General Quince Tree Information
Quince is an ancient ornamental and fragrant fruit known to the Greeks and Romans who dedicated them to the Gods Venus and Aphrodite. Seen as a symbol of love, happiness and fertility often used in marriage ceremonies. We wondered if they were thrown instead of rice and depending on where they hit you, could call your fertility into question, certainly make your happiness disappear.
The blooms appear quite early so if you suffer from particularly harsh frosts e.g. at the bottom of a valley, live in a cold storage warehouse or some tea towel/peg selling gypsy put a weather curse on you then you will need to take ant- frost measures e.g. horticultural fleece, move to a greenhouse or conservatory.
They were/are also used to combat fatigue, debility and as a laxative so if you are falling asleep on the toilet and unable to keep yourself upright then you could reach for a Quince. For legal reasons, this odd looking fruit is not advice as a replacement for qualified medical advice (you just know someone will challenge us on it) If you do decide to cause legal issues with our fruit write up, may we suggest you go suck on a Quince.
The perfect spot for a Quince will be a sunny but sheltered spot and give best results after a long hot summer.
Quince trees are good for the less than green fingered amongst us because it does not suffer from many of the diseases and issues found with other fruit trees. Champion Quince and Vranja are the two most popular in the UK (we are not sure why, maybe they appeared in a TV reality show?)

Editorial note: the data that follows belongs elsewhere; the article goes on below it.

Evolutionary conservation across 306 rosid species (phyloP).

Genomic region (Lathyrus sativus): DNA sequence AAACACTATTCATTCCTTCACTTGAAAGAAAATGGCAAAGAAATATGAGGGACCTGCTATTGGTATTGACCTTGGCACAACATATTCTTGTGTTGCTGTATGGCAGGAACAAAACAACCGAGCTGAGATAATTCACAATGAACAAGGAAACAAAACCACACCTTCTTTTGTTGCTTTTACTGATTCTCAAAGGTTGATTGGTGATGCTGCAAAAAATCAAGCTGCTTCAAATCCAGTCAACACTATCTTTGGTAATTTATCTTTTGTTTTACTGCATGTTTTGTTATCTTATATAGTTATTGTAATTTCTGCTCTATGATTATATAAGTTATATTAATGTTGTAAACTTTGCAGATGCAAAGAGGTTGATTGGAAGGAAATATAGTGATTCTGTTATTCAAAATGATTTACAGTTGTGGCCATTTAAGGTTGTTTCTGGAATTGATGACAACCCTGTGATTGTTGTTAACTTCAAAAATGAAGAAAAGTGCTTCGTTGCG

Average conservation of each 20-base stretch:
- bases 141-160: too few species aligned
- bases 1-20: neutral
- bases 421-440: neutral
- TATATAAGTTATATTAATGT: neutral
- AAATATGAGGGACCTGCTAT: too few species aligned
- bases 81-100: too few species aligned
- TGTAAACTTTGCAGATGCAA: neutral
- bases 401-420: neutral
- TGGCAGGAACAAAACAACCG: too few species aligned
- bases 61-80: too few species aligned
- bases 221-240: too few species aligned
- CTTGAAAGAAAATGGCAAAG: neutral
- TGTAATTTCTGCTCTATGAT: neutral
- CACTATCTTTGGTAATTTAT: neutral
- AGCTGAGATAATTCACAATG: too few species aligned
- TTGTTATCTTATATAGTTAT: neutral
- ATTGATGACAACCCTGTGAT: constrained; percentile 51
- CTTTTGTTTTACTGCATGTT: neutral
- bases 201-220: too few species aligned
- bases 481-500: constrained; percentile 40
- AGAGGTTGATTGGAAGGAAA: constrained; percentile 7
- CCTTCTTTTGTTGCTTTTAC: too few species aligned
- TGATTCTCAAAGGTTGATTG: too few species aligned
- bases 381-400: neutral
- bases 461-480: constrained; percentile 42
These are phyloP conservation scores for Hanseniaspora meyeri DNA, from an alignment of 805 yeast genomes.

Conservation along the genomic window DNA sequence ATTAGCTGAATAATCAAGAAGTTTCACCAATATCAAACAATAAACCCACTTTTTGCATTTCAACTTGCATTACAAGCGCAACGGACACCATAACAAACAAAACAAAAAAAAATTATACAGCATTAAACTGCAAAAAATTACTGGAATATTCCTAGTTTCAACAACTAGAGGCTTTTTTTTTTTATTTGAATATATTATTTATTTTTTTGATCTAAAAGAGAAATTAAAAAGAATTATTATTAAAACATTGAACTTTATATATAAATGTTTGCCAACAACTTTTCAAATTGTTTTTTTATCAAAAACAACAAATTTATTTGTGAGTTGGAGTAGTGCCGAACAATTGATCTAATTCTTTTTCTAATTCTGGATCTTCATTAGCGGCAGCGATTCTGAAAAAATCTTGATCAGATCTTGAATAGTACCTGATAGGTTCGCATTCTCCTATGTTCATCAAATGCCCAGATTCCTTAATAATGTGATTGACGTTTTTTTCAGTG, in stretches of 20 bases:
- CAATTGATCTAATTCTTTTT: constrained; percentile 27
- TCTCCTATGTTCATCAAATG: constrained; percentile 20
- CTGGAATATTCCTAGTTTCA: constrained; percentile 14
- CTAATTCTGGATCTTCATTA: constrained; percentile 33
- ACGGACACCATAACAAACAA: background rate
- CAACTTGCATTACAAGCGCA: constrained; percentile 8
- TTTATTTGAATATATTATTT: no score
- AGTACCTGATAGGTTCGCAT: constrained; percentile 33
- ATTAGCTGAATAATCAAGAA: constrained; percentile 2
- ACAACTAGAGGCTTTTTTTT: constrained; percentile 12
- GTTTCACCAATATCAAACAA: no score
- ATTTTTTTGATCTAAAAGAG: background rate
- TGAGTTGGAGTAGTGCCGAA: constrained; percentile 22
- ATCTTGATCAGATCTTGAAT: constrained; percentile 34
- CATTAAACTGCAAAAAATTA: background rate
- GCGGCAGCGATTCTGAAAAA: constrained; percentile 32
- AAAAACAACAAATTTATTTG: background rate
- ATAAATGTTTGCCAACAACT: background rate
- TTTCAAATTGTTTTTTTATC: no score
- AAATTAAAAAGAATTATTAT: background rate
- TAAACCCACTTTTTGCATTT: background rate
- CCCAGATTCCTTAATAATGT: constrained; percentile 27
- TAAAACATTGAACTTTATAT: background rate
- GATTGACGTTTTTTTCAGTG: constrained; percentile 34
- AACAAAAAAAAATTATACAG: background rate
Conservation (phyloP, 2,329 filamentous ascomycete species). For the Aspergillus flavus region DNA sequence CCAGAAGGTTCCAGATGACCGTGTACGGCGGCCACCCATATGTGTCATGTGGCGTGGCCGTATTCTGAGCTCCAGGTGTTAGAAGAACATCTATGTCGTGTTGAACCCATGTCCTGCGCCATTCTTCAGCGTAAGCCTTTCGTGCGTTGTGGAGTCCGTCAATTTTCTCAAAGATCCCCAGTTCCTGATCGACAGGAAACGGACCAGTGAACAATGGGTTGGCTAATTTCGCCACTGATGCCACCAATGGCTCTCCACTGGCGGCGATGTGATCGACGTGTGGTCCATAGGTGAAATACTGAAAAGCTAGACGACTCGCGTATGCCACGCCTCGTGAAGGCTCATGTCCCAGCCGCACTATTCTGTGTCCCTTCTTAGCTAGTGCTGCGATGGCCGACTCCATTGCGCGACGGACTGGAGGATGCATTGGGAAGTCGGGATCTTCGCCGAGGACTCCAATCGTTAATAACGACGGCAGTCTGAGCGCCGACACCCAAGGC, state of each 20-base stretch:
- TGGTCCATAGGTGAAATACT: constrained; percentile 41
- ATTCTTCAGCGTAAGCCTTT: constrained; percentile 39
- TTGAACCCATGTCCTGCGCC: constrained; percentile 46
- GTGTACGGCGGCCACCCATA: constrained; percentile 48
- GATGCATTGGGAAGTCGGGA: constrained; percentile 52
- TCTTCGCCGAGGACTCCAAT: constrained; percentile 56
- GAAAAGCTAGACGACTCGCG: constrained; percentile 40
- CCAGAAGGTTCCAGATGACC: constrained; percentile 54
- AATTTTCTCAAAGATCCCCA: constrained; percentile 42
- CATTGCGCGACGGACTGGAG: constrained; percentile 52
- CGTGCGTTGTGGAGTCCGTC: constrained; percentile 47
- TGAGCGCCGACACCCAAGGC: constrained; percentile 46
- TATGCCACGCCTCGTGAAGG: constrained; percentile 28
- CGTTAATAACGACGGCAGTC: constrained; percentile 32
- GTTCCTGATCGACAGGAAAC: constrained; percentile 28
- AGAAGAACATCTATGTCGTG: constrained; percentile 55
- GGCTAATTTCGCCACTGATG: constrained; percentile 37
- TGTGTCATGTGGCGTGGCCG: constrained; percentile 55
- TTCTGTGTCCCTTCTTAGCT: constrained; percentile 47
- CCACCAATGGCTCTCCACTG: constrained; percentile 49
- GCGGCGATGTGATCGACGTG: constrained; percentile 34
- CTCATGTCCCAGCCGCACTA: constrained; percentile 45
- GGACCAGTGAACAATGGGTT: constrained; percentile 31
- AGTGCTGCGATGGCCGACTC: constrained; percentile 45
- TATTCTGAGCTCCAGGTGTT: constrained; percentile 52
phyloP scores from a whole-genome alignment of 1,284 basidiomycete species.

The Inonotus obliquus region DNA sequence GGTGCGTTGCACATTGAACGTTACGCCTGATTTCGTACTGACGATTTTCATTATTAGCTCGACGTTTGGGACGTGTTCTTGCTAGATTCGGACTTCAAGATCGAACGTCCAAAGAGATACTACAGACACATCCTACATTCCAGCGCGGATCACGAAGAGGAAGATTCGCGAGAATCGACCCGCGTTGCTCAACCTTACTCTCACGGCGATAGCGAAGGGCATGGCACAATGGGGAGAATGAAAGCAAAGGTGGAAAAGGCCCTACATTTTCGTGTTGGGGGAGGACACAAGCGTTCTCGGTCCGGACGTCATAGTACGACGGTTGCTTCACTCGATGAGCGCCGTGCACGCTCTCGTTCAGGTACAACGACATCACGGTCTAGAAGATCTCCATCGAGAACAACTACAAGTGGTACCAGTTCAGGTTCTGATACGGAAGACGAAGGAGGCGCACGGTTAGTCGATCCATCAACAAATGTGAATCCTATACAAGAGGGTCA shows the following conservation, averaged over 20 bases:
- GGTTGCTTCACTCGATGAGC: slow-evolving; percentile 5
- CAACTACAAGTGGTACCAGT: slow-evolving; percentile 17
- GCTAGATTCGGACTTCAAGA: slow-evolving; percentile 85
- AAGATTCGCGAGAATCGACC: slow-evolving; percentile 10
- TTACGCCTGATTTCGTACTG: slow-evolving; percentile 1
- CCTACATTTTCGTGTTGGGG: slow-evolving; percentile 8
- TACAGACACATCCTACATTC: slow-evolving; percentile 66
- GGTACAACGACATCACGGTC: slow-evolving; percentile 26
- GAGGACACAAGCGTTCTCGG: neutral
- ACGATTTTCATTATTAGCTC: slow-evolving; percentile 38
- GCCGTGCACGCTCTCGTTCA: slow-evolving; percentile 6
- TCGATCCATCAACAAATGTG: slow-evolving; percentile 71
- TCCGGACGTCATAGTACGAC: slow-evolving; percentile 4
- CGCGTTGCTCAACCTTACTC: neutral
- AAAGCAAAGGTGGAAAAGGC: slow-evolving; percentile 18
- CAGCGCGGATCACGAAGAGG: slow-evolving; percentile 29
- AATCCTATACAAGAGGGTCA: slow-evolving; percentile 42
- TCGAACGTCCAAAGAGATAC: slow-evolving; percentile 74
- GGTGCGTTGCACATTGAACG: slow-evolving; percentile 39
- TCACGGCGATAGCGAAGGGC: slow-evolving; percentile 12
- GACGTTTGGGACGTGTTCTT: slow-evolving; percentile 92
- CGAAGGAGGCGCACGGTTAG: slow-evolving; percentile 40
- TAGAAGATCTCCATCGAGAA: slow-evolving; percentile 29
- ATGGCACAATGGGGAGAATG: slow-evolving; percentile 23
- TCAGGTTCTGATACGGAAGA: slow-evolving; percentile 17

Watering requirements are a little higher than your average fruit tree, they prefer to have moist soil (not waterlogged) especially in the summer. Best to water in the morning or evening to reduce evaporation. Apply an organic 2-4 inch thick mulch mid-spring and a high potash fertiliser in late Winter. If you have particularly sandy soils then then a high nitrogen feed will benefit every 3 or 4 years.
Expect a final height of around 3.5 metres although some may grow a little taller depending on local conditions and weather.
As the Quince is high in pectin it is a valuable fruit for setting jams and jellies. Quince has a subtle flavour and is a great addition to other fruits such as apples. Leave the fruits on the tree as long as possible before picking. It has a very strong fragrance once picked so do not store next to other produce. The tough Quince skin maybe a pain to remove but this also slows the rotting process down making the fruits last well into the new year.
Quince Tree Pruning
Formative and maintenance pruning is all you really need to do with Quince trees. For those that have not spent a life time in the nursery trade or come from a 5 generation deep family of foresters then we shall explain. Formative pruning is where you prune the tree to the desired shape in the first 2-5 years and this is usually done in the winter. Maintenance pruning is just removing dead, diseased, broken or crossing over branches. Crossing over branches will rub each other in the wind and possibly allow nasties (we don't mean Nick Griffin, given the choice we prefer tree fungus) to get in. Maintenance pruning can be done any time of year.